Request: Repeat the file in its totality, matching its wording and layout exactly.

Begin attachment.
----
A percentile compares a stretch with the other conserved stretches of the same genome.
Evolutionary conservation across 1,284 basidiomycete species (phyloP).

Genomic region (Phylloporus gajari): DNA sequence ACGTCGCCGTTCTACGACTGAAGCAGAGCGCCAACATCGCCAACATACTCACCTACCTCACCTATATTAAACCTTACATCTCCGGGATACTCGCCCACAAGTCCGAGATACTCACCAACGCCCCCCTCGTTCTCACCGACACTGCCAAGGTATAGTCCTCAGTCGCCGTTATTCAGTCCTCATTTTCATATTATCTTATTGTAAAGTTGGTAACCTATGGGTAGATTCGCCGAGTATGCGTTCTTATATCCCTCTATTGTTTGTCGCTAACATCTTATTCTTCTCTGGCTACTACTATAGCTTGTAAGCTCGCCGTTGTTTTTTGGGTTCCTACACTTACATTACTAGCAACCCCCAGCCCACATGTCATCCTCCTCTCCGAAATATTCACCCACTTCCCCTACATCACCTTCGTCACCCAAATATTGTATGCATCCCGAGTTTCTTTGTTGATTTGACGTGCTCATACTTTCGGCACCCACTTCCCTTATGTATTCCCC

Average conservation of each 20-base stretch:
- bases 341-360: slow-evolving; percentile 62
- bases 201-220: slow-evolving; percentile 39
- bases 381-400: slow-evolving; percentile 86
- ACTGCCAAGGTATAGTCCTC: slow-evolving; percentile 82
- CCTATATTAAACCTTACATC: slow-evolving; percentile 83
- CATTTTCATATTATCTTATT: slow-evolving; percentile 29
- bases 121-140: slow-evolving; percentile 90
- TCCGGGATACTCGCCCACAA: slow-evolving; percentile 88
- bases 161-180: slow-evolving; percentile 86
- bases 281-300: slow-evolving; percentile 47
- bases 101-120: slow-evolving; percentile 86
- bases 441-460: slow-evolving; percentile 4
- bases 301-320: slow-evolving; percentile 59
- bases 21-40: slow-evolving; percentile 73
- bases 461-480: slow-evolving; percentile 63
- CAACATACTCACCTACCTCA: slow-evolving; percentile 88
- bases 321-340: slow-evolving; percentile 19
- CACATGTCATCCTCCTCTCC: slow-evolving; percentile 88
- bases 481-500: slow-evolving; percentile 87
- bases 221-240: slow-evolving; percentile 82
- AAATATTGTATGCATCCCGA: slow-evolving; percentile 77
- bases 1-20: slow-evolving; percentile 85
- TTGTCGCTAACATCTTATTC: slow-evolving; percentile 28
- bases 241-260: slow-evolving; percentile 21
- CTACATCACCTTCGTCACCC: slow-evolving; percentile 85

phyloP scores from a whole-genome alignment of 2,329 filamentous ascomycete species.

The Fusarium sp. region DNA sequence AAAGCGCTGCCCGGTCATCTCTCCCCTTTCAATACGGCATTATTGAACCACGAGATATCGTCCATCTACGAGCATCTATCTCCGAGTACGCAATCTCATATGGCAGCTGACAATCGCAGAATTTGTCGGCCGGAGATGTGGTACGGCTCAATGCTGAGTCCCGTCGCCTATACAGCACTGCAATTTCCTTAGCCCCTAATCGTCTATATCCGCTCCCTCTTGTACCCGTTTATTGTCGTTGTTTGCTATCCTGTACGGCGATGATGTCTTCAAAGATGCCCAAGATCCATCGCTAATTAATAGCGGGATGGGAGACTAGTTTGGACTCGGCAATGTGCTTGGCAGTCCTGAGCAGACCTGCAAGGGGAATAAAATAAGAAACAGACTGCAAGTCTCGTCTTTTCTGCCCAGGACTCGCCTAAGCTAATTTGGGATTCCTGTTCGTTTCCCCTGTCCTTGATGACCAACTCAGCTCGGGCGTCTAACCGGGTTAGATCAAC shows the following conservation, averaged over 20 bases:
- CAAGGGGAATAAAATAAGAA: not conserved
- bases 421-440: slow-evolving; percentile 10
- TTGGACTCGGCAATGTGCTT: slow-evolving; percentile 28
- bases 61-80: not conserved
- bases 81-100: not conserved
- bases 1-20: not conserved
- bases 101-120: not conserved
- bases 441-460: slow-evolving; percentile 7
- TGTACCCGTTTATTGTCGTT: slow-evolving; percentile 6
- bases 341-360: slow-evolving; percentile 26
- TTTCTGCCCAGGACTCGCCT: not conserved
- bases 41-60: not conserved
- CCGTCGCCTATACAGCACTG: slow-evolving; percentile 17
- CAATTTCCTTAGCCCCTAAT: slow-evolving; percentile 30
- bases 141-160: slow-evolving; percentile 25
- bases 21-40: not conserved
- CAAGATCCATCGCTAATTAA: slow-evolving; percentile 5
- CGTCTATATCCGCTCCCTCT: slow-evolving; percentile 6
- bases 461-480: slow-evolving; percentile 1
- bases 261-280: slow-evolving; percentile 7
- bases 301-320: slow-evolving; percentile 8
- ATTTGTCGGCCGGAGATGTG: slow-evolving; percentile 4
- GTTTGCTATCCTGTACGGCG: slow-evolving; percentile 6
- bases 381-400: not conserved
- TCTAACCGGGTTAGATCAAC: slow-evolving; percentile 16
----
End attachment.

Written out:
A percentile compares a stretch with the other conserved stretches of the same genome.
Evolutionary conservation across 1,284 basidiomycete species (phyloP).

Genomic region (Phylloporus gajari): DNA sequence ACGTCGCCGTTCTACGACTGAAGCAGAGCGCCAACATCGCCAACATACTCACCTACCTCACCTATATTAAACCTTACATCTCCGGGATACTCGCCCACAAGTCCGAGATACTCACCAACGCCCCCCTCGTTCTCACCGACACTGCCAAGGTATAGTCCTCAGTCGCCGTTATTCAGTCCTCATTTTCATATTATCTTATTGTAAAGTTGGTAACCTATGGGTAGATTCGCCGAGTATGCGTTCTTATATCCCTCTATTGTTTGTCGCTAACATCTTATTCTTCTCTGGCTACTACTATAGCTTGTAAGCTCGCCGTTGTTTTTTGGGTTCCTACACTTACATTACTAGCAACCCCCAGCCCACATGTCATCCTCCTCTCCGAAATATTCACCCACTTCCCCTACATCACCTTCGTCACCCAAATATTGTATGCATCCCGAGTTTCTTTGTTGATTTGACGTGCTCATACTTTCGGCACCCACTTCCCTTATGTATTCCCC

Average conservation of each 20-base stretch:
- bases 341-360: slow-evolving; percentile 62
- bases 201-220: slow-evolving; percentile 39
- bases 381-400: slow-evolving; percentile 86
- ACTGCCAAGGTATAGTCCTC: slow-evolving; percentile 82
- CCTATATTAAACCTTACATC: slow-evolving; percentile 83
- CATTTTCATATTATCTTATT: slow-evolving; percentile 29
- bases 121-140: slow-evolving; percentile 90
- TCCGGGATACTCGCCCACAA: slow-evolving; percentile 88
- bases 161-180: slow-evolving; percentile 86
- bases 281-300: slow-evolving; percentile 47
- bases 101-120: slow-evolving; percentile 86
- bases 441-460: slow-evolving; percentile 4
- bases 301-320: slow-evolving; percentile 59
- bases 21-40: slow-evolving; percentile 73
- bases 461-480: slow-evolving; percentile 63
- CAACATACTCACCTACCTCA: slow-evolving; percentile 88
- bases 321-340: slow-evolving; percentile 19
- CACATGTCATCCTCCTCTCC: slow-evolving; percentile 88
- bases 481-500: slow-evolving; percentile 87
- bases 221-240: slow-evolving; percentile 82
- AAATATTGTATGCATCCCGA: slow-evolving; percentile 77
- bases 1-20: slow-evolving; percentile 85
- TTGTCGCTAACATCTTATTC: slow-evolving; percentile 28
- bases 241-260: slow-evolving; percentile 21
- CTACATCACCTTCGTCACCC: slow-evolving; percentile 85

phyloP scores from a whole-genome alignment of 2,329 filamentous ascomycete species.

The Fusarium sp. region DNA sequence AAAGCGCTGCCCGGTCATCTCTCCCCTTTCAATACGGCATTATTGAACCACGAGATATCGTCCATCTACGAGCATCTATCTCCGAGTACGCAATCTCATATGGCAGCTGACAATCGCAGAATTTGTCGGCCGGAGATGTGGTACGGCTCAATGCTGAGTCCCGTCGCCTATACAGCACTGCAATTTCCTTAGCCCCTAATCGTCTATATCCGCTCCCTCTTGTACCCGTTTATTGTCGTTGTTTGCTATCCTGTACGGCGATGATGTCTTCAAAGATGCCCAAGATCCATCGCTAATTAATAGCGGGATGGGAGACTAGTTTGGACTCGGCAATGTGCTTGGCAGTCCTGAGCAGACCTGCAAGGGGAATAAAATAAGAAACAGACTGCAAGTCTCGTCTTTTCTGCCCAGGACTCGCCTAAGCTAATTTGGGATTCCTGTTCGTTTCCCCTGTCCTTGATGACCAACTCAGCTCGGGCGTCTAACCGGGTTAGATCAAC shows the following conservation, averaged over 20 bases:
- CAAGGGGAATAAAATAAGAA: not conserved
- bases 421-440: slow-evolving; percentile 10
- TTGGACTCGGCAATGTGCTT: slow-evolving; percentile 28
- bases 61-80: not conserved
- bases 81-100: not conserved
- bases 1-20: not conserved
- bases 101-120: not conserved
- bases 441-460: slow-evolving; percentile 7
- TGTACCCGTTTATTGTCGTT: slow-evolving; percentile 6
- bases 341-360: slow-evolving; percentile 26
- TTTCTGCCCAGGACTCGCCT: not conserved
- bases 41-60: not conserved
- CCGTCGCCTATACAGCACTG: slow-evolving; percentile 17
- CAATTTCCTTAGCCCCTAAT: slow-evolving; percentile 30
- bases 141-160: slow-evolving; percentile 25
- bases 21-40: not conserved
- CAAGATCCATCGCTAATTAA: slow-evolving; percentile 5
- CGTCTATATCCGCTCCCTCT: slow-evolving; percentile 6
- bases 461-480: slow-evolving; percentile 1
- bases 261-280: slow-evolving; percentile 7
- bases 301-320: slow-evolving; percentile 8
- ATTTGTCGGCCGGAGATGTG: slow-evolving; percentile 4
- GTTTGCTATCCTGTACGGCG: slow-evolving; percentile 6
- bases 381-400: not conserved
- TCTAACCGGGTTAGATCAAC: slow-evolving; percentile 16